Premier Dwight Ball said Newfoundland and Labrador is all-in on the Atlantic Growth Strategy and will participate in a significant trade mission to China later this year.
The trip — to involve Atlantic-Canadian premiers and ministers, as well as federal representatives — is being planned to specifically promote investment in the region.
Trade missions to China have been undertaken in the past by groups from Newfoundland and Labrador, and the former Progressive Conservative government sent representatives to seek investment in oil, mining and the fishery, but the mission coming from the Atlantic Growth Strategy and premiers’ leadership will be different, Ball said.
“(Having) all the other Canadian partners, plus connecting the Canadian brand to it — it draws attention in China, plus gives you that much more weight,” he said, speaking with The Telegram by phone Tuesday.
In addition to known interests in seafood and minerals, Ball said the group will explore other areas for potential investment and mutual interest, including in agriculture, education and tourism.
The delegation is expected to include representatives from companies in this region that are looking to expand, with export-ready products and services. The political representatives participating will take part in pre-scheduled diplomatic exchanges and site visits, but an itinerary is still in development.
The trade mission was one of three items highlighted as coming from the latest meeting on the Atlantic Growth Strategy — a broad policy meant to improve co-operation between provinces and aid the regional economy.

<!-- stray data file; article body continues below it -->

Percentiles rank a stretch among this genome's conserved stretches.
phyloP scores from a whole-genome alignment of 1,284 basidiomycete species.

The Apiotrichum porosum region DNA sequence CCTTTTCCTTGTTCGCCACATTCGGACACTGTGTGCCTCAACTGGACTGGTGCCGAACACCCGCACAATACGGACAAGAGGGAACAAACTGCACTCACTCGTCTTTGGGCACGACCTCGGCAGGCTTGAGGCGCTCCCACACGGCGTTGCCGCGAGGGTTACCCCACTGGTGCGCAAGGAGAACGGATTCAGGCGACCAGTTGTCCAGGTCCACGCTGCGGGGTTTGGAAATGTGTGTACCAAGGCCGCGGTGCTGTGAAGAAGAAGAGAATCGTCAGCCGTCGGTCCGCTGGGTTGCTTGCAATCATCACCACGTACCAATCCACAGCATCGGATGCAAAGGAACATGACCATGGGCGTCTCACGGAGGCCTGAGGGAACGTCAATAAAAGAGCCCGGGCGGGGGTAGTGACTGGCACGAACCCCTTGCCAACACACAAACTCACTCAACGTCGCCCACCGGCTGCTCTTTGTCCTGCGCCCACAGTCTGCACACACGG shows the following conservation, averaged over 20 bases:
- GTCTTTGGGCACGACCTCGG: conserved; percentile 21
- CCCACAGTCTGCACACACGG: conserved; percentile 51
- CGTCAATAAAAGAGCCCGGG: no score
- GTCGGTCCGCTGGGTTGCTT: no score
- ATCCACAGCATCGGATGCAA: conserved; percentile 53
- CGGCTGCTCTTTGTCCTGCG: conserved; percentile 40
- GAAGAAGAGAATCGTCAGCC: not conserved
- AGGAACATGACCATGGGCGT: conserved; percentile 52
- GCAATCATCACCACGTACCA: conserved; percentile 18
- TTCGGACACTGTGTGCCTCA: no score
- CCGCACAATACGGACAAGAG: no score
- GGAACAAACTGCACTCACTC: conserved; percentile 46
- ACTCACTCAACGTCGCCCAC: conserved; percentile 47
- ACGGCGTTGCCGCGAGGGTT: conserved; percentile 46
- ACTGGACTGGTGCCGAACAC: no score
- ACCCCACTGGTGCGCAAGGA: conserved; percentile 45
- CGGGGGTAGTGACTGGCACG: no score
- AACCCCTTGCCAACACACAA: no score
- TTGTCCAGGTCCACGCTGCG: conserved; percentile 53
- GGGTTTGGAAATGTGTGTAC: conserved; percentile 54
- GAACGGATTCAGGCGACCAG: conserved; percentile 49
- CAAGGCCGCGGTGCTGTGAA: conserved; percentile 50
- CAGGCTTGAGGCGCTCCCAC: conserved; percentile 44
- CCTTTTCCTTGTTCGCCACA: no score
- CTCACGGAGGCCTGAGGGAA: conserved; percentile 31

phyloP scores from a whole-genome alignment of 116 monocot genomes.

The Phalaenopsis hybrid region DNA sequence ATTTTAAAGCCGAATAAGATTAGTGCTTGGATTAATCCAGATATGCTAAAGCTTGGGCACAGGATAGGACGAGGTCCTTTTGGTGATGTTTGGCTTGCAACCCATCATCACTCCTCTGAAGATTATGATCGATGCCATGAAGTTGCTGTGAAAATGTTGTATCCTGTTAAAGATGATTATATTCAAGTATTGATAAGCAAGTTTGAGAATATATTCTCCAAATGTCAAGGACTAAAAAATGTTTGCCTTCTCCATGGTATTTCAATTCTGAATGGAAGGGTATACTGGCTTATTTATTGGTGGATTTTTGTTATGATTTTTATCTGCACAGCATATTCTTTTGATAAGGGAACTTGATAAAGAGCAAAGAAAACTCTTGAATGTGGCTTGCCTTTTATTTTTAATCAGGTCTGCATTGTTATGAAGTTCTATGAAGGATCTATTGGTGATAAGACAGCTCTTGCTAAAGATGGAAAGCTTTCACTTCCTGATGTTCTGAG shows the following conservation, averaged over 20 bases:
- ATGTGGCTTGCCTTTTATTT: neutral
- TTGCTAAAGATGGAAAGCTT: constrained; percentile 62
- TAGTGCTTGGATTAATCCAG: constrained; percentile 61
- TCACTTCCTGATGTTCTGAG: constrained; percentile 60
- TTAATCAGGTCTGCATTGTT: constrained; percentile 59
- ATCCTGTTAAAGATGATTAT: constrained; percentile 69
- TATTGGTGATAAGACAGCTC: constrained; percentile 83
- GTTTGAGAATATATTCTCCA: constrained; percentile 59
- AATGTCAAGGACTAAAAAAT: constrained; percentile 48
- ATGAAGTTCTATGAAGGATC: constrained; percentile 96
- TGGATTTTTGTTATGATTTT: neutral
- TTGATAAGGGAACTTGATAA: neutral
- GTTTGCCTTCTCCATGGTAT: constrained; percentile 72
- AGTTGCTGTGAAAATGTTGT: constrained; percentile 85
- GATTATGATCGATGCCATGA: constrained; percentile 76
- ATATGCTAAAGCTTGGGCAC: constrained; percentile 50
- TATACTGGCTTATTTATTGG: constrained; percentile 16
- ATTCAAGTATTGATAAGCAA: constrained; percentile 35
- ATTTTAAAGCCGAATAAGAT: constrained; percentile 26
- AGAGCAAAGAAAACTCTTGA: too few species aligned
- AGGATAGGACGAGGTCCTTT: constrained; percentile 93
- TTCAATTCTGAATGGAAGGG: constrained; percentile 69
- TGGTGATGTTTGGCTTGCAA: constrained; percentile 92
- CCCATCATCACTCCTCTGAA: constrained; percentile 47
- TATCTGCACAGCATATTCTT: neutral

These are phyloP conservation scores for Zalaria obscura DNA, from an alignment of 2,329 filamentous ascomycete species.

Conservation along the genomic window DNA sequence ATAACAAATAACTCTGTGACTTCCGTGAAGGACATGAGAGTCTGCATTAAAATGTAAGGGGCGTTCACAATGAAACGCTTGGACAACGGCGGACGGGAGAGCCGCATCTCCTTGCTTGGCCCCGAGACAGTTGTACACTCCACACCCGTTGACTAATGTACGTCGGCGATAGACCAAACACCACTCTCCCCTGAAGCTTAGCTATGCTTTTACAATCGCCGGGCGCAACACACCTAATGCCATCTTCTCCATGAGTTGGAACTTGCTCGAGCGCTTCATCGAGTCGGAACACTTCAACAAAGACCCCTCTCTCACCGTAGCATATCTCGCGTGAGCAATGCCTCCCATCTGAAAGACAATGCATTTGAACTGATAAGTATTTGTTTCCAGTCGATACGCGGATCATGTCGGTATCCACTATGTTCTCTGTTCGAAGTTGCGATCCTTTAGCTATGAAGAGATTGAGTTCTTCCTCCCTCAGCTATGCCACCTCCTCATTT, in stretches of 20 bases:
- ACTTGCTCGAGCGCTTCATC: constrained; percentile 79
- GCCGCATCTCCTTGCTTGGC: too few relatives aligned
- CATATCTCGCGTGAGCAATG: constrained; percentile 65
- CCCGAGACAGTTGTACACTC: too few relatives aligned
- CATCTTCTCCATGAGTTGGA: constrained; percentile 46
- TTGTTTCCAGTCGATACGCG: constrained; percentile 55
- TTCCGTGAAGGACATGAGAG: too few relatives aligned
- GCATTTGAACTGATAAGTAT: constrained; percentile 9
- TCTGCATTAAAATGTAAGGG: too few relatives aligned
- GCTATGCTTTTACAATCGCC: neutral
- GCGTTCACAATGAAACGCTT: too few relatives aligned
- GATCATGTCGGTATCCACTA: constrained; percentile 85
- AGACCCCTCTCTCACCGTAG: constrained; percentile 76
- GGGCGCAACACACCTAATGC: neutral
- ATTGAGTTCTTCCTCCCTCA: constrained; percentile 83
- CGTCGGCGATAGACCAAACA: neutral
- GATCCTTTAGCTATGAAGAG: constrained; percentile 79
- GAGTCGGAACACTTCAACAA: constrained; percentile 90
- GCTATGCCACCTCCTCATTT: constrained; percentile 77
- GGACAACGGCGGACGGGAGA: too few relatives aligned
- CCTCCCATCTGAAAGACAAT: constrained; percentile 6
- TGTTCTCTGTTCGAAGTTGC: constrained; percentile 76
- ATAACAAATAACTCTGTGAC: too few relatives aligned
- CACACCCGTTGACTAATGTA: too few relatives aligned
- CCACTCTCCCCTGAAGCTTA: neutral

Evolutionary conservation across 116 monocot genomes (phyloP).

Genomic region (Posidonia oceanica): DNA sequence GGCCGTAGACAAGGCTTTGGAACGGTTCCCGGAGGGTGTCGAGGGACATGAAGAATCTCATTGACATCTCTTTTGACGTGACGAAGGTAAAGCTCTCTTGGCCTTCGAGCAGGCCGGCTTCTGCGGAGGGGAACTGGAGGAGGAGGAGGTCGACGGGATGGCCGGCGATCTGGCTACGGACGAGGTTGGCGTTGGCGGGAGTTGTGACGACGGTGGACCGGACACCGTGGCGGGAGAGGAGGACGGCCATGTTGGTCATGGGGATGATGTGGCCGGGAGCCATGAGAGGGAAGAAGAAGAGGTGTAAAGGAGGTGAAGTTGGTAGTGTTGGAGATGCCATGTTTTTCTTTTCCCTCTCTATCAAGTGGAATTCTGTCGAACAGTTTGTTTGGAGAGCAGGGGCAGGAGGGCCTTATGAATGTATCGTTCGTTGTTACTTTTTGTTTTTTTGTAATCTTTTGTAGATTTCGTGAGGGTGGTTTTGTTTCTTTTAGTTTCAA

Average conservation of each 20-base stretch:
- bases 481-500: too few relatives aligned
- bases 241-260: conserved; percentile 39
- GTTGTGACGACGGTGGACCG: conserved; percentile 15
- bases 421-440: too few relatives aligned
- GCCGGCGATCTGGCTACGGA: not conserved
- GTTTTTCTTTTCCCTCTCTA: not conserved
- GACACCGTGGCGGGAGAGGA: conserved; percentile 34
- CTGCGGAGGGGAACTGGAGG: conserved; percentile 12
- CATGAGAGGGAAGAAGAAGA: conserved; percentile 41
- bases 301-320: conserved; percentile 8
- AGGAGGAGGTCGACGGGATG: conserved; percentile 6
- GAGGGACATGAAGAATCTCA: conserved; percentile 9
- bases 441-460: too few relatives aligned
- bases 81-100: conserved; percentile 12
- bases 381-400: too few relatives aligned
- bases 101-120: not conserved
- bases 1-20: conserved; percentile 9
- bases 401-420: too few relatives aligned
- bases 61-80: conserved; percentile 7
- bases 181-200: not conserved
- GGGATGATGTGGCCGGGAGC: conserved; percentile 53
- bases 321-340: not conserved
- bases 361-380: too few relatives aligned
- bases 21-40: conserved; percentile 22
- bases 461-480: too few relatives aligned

The second item was an expansion of a pilot project in Nova Scotia under EduNova, the Study and Stay Pilot Program, to all of Atlantic Canada. It is aimed at attracting and retaining international post-secondary students by offering additional supports throughout their time as a student and into their early professional careers. Practically, it offers anything from workshops to career mentoring, adding to the existing programs and supports for students.
The program is now being tailored for each province.
Finally, the Atlantic Growth Advisory Group reported back to the Atlantic premiers on public consultations on the Atlantic Growth Strategy from the fall of 2017. Ten recommendations were put forward in the report.
Ball said recommendations around digital health and bringing more technology into the health system to improve health care outcomes were of particular interest.
Apart from these items, the ocean supercluster work and federal funding for industry-led research were a hot topic, as were advances in aligning more regulation across the Atlantic provinces.
“Our plan for investing in Atlantic Canada’s economy is already allowing us to empower local industries to develop new skills and innovate to compete in a global market,” MP Seamus O’Regan said in a statement on the latest meetings. “The Atlantic Growth Strategy remains an unparalleled initiative which will bring great results for the region.”
The Atlantic Growth Strategy